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Teens seek news engagement through internet, social media resources

According to Common Sense Media, 78 percent of teens aged 13-17 believe it is important to keep up with the news. While this percentage reflects teenage awareness on national and global levels, where they acquire this information is often as just as important as consuming it. Whether through social media, local newspaper reports or television, teens often misidentify fake information and are pressed to determine fake news from the factual.

Courtesy of Jackie Padilla

Jackie Padilla, left center, interviews celebrity Tiffany Haddish at the 2019 Tribeca Film Festival.

With the expansion of modern day technology, many have the capability to access news with the press of a button. The ideas of influencers and celebrities on social media have impacted the way that young people conceptualize current issues.

While many influencers seek to use their platform to promote positive ideals, viewers must also take into consideration the reliability of these personalities.

Associate Producer of NowThisNews, Jackie Padilla recognizes the importance of backing up media coverage. Padilla shares her thoughts on teen news engagement regarding media celebrities and influencers.

“Social media has given everyone an equal opportunity to build massive audiences,” Padilla said, “but it is important that we ensure public figures of any capacity are using their roles responsibly. Check multiple outlets for corroboration and develop an understanding of the people influencing the content.”

According to Padilla and their website, NowThisNews is a progressive news organization that appeals mostly to a younger audience, striving to share timely and factual reporting while also creating easily digestible news pieces. Their main goal is to make news engaging and relevant for young adults by humanizing a complicated world.

“NowThis values editorial responsibility and every day we are focused on highlighting stories that we know our audience cares about,” Padilla said. “We are committed to interviewing experts, supporting our stories with the people most impacted by the issues we are covering-humanizing our stories so that audiences understand why they matter.”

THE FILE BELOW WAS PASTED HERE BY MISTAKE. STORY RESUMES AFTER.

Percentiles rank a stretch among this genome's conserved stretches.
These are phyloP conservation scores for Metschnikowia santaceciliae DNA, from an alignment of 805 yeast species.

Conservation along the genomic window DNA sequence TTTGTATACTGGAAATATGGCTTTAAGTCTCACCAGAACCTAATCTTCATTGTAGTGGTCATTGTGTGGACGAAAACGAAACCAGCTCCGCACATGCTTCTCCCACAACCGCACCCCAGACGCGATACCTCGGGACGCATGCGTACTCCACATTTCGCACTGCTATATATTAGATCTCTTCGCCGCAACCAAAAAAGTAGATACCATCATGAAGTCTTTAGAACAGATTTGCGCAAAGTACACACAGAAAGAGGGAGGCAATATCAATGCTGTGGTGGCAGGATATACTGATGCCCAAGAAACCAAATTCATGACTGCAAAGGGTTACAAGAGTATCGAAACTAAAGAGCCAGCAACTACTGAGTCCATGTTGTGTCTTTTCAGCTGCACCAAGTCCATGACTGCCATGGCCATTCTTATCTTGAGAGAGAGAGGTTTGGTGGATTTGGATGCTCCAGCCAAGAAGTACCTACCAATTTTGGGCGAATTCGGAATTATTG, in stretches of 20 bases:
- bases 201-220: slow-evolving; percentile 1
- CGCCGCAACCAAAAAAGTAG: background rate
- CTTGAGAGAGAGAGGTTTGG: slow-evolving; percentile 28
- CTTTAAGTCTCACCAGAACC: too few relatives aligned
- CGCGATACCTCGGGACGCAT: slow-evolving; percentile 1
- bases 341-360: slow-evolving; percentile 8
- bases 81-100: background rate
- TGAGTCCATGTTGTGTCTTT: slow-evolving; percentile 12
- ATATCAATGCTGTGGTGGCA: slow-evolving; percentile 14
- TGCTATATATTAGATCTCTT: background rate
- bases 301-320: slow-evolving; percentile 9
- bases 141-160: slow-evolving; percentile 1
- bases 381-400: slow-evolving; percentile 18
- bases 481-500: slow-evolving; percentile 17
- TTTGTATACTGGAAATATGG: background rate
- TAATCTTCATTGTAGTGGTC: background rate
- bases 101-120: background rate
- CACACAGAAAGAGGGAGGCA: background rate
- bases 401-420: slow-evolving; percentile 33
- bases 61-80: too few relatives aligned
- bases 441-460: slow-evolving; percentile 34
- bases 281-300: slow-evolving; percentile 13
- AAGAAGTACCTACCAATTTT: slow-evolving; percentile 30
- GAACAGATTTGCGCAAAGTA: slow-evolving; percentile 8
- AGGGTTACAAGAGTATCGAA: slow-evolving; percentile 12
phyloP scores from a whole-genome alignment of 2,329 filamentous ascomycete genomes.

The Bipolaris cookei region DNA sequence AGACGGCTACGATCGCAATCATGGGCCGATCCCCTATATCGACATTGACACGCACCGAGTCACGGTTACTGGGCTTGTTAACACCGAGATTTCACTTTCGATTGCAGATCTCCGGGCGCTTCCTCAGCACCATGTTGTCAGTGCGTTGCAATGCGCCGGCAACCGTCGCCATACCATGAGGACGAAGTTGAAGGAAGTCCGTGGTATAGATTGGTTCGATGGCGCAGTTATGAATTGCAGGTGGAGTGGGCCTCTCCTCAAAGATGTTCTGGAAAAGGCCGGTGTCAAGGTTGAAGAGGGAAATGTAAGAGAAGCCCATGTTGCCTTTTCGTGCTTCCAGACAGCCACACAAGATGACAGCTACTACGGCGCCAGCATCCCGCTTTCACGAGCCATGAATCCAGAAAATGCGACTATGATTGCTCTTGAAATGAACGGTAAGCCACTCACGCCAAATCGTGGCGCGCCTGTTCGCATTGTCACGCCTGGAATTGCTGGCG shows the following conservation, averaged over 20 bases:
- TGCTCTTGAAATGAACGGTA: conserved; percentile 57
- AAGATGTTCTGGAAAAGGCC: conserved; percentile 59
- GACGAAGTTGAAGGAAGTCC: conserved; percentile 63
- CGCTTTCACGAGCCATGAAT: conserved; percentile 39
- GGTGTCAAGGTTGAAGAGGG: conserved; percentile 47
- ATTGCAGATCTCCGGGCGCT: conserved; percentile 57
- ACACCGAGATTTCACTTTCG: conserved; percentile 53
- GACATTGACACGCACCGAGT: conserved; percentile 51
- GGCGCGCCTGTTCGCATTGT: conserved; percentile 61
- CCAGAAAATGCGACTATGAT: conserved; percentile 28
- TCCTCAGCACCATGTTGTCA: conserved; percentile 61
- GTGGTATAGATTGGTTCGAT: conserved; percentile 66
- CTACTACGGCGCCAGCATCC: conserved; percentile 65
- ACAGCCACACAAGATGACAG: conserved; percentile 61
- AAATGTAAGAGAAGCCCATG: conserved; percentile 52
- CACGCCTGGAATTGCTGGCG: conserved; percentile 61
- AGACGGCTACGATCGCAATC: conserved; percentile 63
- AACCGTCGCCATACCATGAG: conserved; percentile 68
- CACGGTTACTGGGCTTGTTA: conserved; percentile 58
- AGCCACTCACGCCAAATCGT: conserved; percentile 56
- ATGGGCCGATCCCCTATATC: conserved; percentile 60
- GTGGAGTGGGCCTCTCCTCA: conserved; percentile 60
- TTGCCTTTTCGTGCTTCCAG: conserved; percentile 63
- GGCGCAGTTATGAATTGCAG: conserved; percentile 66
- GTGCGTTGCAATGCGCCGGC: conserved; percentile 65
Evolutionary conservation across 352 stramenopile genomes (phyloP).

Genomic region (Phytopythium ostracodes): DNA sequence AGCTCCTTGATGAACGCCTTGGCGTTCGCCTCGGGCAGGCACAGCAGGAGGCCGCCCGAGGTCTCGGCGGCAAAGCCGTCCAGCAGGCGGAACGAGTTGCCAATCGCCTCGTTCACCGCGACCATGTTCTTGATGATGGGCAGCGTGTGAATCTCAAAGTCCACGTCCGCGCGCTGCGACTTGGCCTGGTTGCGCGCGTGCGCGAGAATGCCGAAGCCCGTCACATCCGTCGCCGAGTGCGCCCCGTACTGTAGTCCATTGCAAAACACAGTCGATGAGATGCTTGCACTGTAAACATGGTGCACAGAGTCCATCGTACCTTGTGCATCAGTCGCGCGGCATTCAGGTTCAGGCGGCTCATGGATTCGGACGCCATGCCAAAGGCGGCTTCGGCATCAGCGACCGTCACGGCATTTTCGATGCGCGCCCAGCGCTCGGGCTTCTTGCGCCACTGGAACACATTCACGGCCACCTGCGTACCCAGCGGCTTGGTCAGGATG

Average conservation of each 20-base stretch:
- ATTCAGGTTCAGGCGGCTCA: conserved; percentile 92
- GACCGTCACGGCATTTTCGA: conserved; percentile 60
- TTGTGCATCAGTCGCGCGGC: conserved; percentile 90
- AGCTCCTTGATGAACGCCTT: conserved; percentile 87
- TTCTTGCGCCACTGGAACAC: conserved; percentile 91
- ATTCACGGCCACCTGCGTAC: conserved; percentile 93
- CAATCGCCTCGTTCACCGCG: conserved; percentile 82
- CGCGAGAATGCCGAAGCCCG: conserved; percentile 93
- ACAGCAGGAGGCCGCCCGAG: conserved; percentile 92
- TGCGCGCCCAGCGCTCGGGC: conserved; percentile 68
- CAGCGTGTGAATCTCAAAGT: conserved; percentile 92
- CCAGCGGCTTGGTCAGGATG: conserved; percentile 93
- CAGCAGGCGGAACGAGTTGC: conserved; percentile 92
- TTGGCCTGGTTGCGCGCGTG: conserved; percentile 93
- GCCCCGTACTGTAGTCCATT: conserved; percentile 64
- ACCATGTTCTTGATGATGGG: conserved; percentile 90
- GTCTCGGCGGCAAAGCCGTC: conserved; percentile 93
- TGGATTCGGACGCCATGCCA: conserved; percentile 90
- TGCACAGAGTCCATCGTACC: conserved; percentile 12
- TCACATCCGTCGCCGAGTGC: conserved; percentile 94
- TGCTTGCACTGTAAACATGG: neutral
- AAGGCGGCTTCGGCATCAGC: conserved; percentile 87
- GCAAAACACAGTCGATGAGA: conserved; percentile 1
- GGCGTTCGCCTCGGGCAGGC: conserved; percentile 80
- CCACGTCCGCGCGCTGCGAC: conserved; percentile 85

As studies have shown, over 50 percent of teenagers receive news via social media. This gives outlets like Instagram and Twitter high consumer rates. While social networking provides many positive aspects, using it as a primary source of information may ultimately mislead its viewers.

Teens need to understand that a person’s influence or popularity in media doesn’t necessarily lend credibility to the topic addressed. I remember how intimidating some publications were when I was a teenager. My advice is to look for their content on Snapchat or other social media. — Kate Bieri, New Mexico reporter, anchor and producer for ABC7 Breaking

Editor-in-chief of The Feather Vijay Stephen, ’21, shares the importance of teen involvement in news. Stephen tries to remain unbiased and report outside of his own views or opinions while reporting.

“I find it important for students to keep up with current events,” Stephen said. “I think it’s important to know what’s going on around us and understand the systems and governments in place, but not necessarily every detail of ongoing events, as that can cause unnecessary stress.”

Stephen along with three other students took action his freshman year, walking out of class to advocate for gun control. He believes teens should be willing to stand up for their opinions and stay educated in the topics important to them.

“Social media can be a good way to bring awareness to issues,” Stephen said, “prompting others to do further research but you shouldn’t use it as a news source. I usually get my news from various sources like The New York Times. I try to avoid more pop culture/celebrity-based sources for what I consider real news.”

Julia Fikse | The Feather Online